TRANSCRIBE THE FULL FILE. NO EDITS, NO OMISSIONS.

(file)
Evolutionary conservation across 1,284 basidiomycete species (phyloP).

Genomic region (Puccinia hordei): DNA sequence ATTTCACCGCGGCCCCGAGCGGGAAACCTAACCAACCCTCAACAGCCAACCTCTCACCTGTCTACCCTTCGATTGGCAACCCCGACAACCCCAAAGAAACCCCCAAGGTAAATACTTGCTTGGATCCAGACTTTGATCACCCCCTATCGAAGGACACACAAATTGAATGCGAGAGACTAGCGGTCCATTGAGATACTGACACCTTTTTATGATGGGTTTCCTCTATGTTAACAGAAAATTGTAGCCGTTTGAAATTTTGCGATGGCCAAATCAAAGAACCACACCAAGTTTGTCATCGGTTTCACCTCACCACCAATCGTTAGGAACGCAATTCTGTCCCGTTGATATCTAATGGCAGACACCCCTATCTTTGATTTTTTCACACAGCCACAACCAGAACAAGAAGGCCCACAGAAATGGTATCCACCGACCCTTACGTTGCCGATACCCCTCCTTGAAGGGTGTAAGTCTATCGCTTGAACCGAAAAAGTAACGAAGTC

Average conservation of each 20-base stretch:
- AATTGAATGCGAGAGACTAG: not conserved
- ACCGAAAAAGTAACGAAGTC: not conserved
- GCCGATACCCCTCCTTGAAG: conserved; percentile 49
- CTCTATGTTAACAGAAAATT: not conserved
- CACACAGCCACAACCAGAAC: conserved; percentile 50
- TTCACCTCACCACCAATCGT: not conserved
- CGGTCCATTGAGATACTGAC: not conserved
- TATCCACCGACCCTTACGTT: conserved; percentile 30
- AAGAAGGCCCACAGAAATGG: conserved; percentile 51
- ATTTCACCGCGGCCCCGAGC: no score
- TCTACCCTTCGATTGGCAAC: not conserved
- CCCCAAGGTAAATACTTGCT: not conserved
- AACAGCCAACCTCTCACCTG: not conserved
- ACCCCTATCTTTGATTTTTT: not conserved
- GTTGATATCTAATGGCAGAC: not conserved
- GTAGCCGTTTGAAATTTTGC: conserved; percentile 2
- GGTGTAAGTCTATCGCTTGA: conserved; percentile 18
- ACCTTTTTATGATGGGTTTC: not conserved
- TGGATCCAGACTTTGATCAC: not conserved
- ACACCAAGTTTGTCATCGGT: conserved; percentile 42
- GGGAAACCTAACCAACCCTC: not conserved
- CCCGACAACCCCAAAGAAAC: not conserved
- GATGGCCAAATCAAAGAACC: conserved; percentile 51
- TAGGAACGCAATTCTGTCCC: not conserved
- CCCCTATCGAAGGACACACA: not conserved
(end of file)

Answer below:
Evolutionary conservation across 1,284 basidiomycete species (phyloP).

Genomic region (Puccinia hordei): DNA sequence ATTTCACCGCGGCCCCGAGCGGGAAACCTAACCAACCCTCAACAGCCAACCTCTCACCTGTCTACCCTTCGATTGGCAACCCCGACAACCCCAAAGAAACCCCCAAGGTAAATACTTGCTTGGATCCAGACTTTGATCACCCCCTATCGAAGGACACACAAATTGAATGCGAGAGACTAGCGGTCCATTGAGATACTGACACCTTTTTATGATGGGTTTCCTCTATGTTAACAGAAAATTGTAGCCGTTTGAAATTTTGCGATGGCCAAATCAAAGAACCACACCAAGTTTGTCATCGGTTTCACCTCACCACCAATCGTTAGGAACGCAATTCTGTCCCGTTGATATCTAATGGCAGACACCCCTATCTTTGATTTTTTCACACAGCCACAACCAGAACAAGAAGGCCCACAGAAATGGTATCCACCGACCCTTACGTTGCCGATACCCCTCCTTGAAGGGTGTAAGTCTATCGCTTGAACCGAAAAAGTAACGAAGTC

Average conservation of each 20-base stretch:
- AATTGAATGCGAGAGACTAG: not conserved
- ACCGAAAAAGTAACGAAGTC: not conserved
- GCCGATACCCCTCCTTGAAG: conserved; percentile 49
- CTCTATGTTAACAGAAAATT: not conserved
- CACACAGCCACAACCAGAAC: conserved; percentile 50
- TTCACCTCACCACCAATCGT: not conserved
- CGGTCCATTGAGATACTGAC: not conserved
- TATCCACCGACCCTTACGTT: conserved; percentile 30
- AAGAAGGCCCACAGAAATGG: conserved; percentile 51
- ATTTCACCGCGGCCCCGAGC: no score
- TCTACCCTTCGATTGGCAAC: not conserved
- CCCCAAGGTAAATACTTGCT: not conserved
- AACAGCCAACCTCTCACCTG: not conserved
- ACCCCTATCTTTGATTTTTT: not conserved
- GTTGATATCTAATGGCAGAC: not conserved
- GTAGCCGTTTGAAATTTTGC: conserved; percentile 2
- GGTGTAAGTCTATCGCTTGA: conserved; percentile 18
- ACCTTTTTATGATGGGTTTC: not conserved
- TGGATCCAGACTTTGATCAC: not conserved
- ACACCAAGTTTGTCATCGGT: conserved; percentile 42
- GGGAAACCTAACCAACCCTC: not conserved
- CCCGACAACCCCAAAGAAAC: not conserved
- GATGGCCAAATCAAAGAACC: conserved; percentile 51
- TAGGAACGCAATTCTGTCCC: not conserved
- CCCCTATCGAAGGACACACA: not conserved